Tag Archives: Modigliani

Body of Work


I was going to title this post: Portraits of the Damned.

Then I started to include landscapes and still-lives to it. So, the title wouldn’t really make sense. But it will in a minute! Be afraid, be very afraid.

Some of you may, or may not, know that I volunteer for an Arts charity called Arc, (Arts for Recovery in the Community), in Reddish, Stockport.

I’ve done a lot of this work there, and some at home. But all the techniques I’ve picked up are from either attending or volunteering on their programmes.

Whether it be block-printing, collage, charcoal, watercolour, acrylics, inks, fabric, embroidery, clay or pastel. Not to mention the numerous techniques, yes brushes, but also charcoal tied to the end of a three feet long piece of bamboo! Bits of old Paymobil and Lego, edges of long out-of-date credit cards.

At Arc, it’s never about the technique and what end result you achieve, it’s about enjoying the process of doing it. Losing yourself, immersing yourself in art for a few hours – now that is medicine!

I appreciate that my work is more the stuff of nightmares rather than living room walls. But I like it!

Collage

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Pencil sketches

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Watercolour

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Self-portraits

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Charcoal

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Pen and ink sketches

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Portraits of the Damned!

Mostly acrylic and chalk pastel on canvas or paper.

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And finally, the installation I made for the centenary commemoration of the end of the First World War at Stockport War Memorial Art Gallery. R.I.P. Herbert Jackson of Didsbury Road, Heaton Mersey, Stockport. Railway man, musician, fiance – and soldier.

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Modigliani – In Memoriam


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Amedeo Clemente Modigliani
Born 12th July 1884 – Died 24th January 1920

I know I’m a few days late with this, but seeing as though Amedeo Modigliani is one of my favourite artists, I thought better late than never.

Tragically, Modigliani died of tubercular meningitis on the 24th January 1920, aged just 35.

What is equally as tragic is that his wife, and muse, Jeanne Hébuterne, was so devastated that the following day she threw herself from the 5th floor of her parents’ home, killing herself and her unborn second child.

Fortunately, their first child, Jeanne Modigliani (1918 – 1984), was adopted by Amedeo’s sister and was brought up in Florence, Italy.

Jeanne Hébuterne

Jeanne Hébuterne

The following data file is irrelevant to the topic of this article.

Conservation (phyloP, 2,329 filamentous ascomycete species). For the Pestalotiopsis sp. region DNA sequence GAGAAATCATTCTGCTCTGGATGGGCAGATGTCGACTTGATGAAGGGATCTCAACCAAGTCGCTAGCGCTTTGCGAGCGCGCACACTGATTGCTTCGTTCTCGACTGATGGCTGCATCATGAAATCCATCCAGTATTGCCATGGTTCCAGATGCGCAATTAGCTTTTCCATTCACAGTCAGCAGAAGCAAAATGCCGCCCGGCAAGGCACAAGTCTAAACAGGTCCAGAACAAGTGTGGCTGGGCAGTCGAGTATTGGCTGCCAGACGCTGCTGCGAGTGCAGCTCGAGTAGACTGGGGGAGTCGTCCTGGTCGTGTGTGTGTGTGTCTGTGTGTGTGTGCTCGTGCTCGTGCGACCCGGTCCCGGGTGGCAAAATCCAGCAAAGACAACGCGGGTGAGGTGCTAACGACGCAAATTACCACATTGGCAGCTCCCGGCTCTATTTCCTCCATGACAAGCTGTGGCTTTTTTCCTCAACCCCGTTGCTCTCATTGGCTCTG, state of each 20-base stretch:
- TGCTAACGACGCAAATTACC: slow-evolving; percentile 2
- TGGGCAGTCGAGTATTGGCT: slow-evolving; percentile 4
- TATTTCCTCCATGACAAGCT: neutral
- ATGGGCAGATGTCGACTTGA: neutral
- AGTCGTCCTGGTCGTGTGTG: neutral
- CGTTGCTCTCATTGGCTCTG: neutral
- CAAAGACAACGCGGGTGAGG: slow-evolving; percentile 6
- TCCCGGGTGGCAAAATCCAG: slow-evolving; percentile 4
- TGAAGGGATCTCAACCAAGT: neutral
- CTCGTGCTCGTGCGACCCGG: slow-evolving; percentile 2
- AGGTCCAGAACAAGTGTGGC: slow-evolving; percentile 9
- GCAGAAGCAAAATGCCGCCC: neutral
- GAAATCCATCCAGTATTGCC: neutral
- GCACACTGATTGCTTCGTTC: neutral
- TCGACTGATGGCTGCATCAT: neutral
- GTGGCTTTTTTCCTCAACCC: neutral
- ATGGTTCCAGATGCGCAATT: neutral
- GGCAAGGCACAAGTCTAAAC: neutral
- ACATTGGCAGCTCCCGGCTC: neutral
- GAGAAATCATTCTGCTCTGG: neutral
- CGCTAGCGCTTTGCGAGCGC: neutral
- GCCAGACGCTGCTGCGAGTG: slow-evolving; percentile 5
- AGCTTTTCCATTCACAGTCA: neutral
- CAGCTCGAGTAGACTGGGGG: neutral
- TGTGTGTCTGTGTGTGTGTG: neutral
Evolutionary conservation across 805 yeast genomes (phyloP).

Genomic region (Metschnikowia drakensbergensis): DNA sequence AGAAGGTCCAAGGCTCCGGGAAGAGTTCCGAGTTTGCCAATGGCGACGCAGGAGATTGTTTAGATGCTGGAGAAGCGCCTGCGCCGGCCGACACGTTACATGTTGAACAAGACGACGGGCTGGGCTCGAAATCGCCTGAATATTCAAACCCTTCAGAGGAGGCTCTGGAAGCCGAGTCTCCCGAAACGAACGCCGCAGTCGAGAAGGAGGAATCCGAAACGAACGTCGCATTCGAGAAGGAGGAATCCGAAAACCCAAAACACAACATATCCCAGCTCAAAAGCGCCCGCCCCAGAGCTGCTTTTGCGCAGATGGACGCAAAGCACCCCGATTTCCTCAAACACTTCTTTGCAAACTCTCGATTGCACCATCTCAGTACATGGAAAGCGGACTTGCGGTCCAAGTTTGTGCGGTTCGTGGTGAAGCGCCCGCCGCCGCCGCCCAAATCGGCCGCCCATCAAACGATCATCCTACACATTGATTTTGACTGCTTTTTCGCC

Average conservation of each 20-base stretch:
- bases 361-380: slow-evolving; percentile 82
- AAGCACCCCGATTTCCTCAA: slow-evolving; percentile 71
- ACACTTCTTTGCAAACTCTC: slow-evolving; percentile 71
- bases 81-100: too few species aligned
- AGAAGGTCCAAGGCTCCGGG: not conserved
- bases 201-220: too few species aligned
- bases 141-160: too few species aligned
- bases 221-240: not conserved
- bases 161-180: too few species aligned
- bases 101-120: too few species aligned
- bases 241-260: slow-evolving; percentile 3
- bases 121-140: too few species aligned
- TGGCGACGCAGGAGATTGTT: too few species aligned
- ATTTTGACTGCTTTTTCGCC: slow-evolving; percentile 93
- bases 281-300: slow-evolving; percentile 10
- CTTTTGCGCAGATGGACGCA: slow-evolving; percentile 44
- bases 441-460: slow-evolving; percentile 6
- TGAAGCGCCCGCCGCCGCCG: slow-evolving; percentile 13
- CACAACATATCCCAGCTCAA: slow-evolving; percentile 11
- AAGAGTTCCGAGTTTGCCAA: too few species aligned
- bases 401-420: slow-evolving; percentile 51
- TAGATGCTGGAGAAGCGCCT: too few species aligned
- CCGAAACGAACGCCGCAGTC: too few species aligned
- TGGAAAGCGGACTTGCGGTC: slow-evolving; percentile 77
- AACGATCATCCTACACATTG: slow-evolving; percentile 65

Jeanne Modigliani, daughter.

Jeanne Modigliani, daughter.

I was first introduced to Modigliani’s work by my mate, Markham, who very kindly gave me a sumptuously framed print of this piece…

Seated Nude

Seated Nude

As you can see, Modigliani was very heavily influenced by African masks and sculpture, creating elongated forms and mask-like faces.

He died a pauper. But, as is the way of the world, in 2010 “La belle Romaine” sold for $69 million.

His work inspired me to write a short story, and subsequent screenplay, entitled: “Jeanne, reclining nude, 1917”, about a First World War veteran recuperating in the South of France after losing his left hand.

It isn’t a biographical piece, but moreover, explores the themes of physical and emotional cripples when he begins a relationship with his prostitute model.

Jeanne Hébuterene

Jeanne Hébuterene

Lunia Czechovska

Lunia Czechovska

Leopold Zborowski II

Leopold Zborowski II

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Reclining Nude

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He was an extremely prolific artist, so if you get the chance to see any of his work in the flesh, I urge you to do so.

The world lost an undefinable prodigy 93 years ago.

RIP Amedeo Clemente Modigliani.

Jeanne Hébuterne

Jeanne Hébuterne

Reclining Nude with Loose Hair

Reclining Nude with Loose Hair

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Something for the weekend


Modigliani. My favourite artist. Introduced to me by my mate, Markham. (Writer extraordinaire.) He was heavily influenced by African masks. (Modigliani, not Markham.) Hence the elongated faces with quite a graphic quality. He died of tuberculosis at the tender age of 36. His wife, Jeanne Hebuterne, committed suicide the day after his death. She was his muse, 21 years old and pregnant with their child. Tragic.

I wrote a screenplay based on this painting. Nothing to do with Modigliani. It was a writing exercise I learned from Roger McGough while on a writers’ workshop in Grasse. Basically, you imagine what is going on outside of the borders of the painting. In this case, I wondered what was going on outside the window of the room where the model was sitting. It kind of snowballs from there…

Happy Easter, see you on the other side.

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